CFP: [Victorian] Material Possessions: The Objects and Textures of Everyday Life in Imperial Britain (Collection)

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Deirdre McMahon
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Material Possessions:
The Objects and Textures of Everyday Life in Imperial Britain

     Focusing on the materiality of everyday life in nineteenth-century
Britain and its imperial possessions, this collection seeks essay
submissions that move Victorian material studies beyond the museum to
demonstrate how preoccupations with the shape and form of common
household goods and domestic habits lay at the heart of Victorian-era
debates about cultural institutions ranging from personal matters of
marriage and family to the more overtly political issues of empire
building. While existing scholarship on material culture has centered on
nineteenth-century artifacts in museums and galleries, this collection
shifts its focus to the practices of everyday life. Through prosaic
habits of shopping, housekeeping, and child rearing as well as rituals of
tea drinking, holiday excursions, and Christmas celebrations, Britons of
all classes established, sometimes inadvertently, the tenets of
domesticity as central to individual happiness, national security, and
imperial hegemony.

     As is now widely understood, however, the Victorians’ sense of
domestic surety was by no means secure. The beauty products, advice
columns, and emigration pamphlets marketed toward middle-class spinsters
after the census of 1841 speak to the social and political functions of
matrimony as a means of cultural reproduction and to the ways that
domestic matters impacted colonial policy. Similarly, a perceived crisis
of identity among the British laboring classes prompted spectacular
displays of industrial and imperial wares in the Great Exhibition of
1851. In the Great Stink of 1855 noxious effluvia from the Thames closed
Parliament, raising further specters about disease, urban planning, and
household management at the heart of the imperial metropole. We contend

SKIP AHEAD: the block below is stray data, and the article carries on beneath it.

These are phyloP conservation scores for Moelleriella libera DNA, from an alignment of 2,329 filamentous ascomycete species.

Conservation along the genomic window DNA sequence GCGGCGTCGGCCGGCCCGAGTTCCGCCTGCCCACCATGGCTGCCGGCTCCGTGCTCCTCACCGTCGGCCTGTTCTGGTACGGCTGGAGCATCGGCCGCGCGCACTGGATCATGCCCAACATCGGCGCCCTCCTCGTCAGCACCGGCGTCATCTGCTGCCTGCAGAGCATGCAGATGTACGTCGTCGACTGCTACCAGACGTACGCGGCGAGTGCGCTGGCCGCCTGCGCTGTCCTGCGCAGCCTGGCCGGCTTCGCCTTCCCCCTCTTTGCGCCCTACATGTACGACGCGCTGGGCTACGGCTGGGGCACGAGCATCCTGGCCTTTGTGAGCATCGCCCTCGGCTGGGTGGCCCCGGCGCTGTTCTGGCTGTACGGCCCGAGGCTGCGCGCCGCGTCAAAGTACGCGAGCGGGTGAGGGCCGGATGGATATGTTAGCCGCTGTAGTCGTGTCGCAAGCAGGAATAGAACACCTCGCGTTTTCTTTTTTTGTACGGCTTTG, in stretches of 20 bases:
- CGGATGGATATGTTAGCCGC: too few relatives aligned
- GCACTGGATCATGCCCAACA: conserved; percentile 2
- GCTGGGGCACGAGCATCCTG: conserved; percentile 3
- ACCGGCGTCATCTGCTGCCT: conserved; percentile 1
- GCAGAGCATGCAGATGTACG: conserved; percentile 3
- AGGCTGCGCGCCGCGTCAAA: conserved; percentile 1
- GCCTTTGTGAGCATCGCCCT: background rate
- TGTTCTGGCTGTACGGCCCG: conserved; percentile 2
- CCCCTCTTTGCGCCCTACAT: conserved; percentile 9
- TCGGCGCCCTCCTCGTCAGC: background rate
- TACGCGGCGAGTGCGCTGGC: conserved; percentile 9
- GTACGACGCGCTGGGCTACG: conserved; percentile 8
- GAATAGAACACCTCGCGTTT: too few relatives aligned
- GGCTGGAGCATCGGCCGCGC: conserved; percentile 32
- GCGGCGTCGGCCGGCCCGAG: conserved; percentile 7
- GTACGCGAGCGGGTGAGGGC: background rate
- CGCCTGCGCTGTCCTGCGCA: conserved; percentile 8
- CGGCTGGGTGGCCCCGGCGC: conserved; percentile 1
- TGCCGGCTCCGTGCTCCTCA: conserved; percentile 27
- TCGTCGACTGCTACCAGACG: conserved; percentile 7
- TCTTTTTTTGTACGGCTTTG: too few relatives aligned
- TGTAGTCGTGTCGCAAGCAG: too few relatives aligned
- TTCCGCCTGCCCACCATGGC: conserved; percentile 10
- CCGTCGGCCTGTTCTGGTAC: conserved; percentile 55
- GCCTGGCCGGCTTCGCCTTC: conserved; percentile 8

that studies of the material traces of these and other less notable
historical sites will provide significant links between homes and
museums, between household management and political agency at home and in
the empire, and between individual acts of conspicuous display and
collective pressures toward conformity. This materialist approach
amounts to a rethinking of Victorian cultural formation via the domestic.

     We see _Material Possessions_ as addressing the political, economic,
psychological, and material practices that allowed nineteenth-century
Britons to reassert British identity in an imperial age and, in the
process, to refashion the most private aspects of England’s public
culture. We anticipate analyses of key objects and practices, as well as
a wide range of literary and extraliterary sources, including novels,
household manuals, advertisements, illustrated newspapers, pattern books,
song lyrics, street maps, playbills, blueprints, scientific treatises,
and government reports. We especially encourage essays that use material
studies to address the stability and stabilizing structures of life at
home, when home itself is increasingly freighted by imperial sojourns,
colonial return, class conflict, and gender concerns. Submissions from
English, history, art history, anthropology, law, family studies, and
other relevant disciplines, as well as interdisciplinary analyses, are
welcome. Please direct questions or submissions of 1000- to 1500-word
abstracts as well as a short vita to both editors, Dr. Janet Myers, Elon
University ( and Dr. Deirdre McMahon, Saint Joseph’s
University ( The deadline for abstracts is
October 15, 2007; the deadline for accepted essays (approx. 5,000-8,000
words) will be March 15, 2008.

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Received on Thu Aug 02 2007 - 00:47:28 EDT

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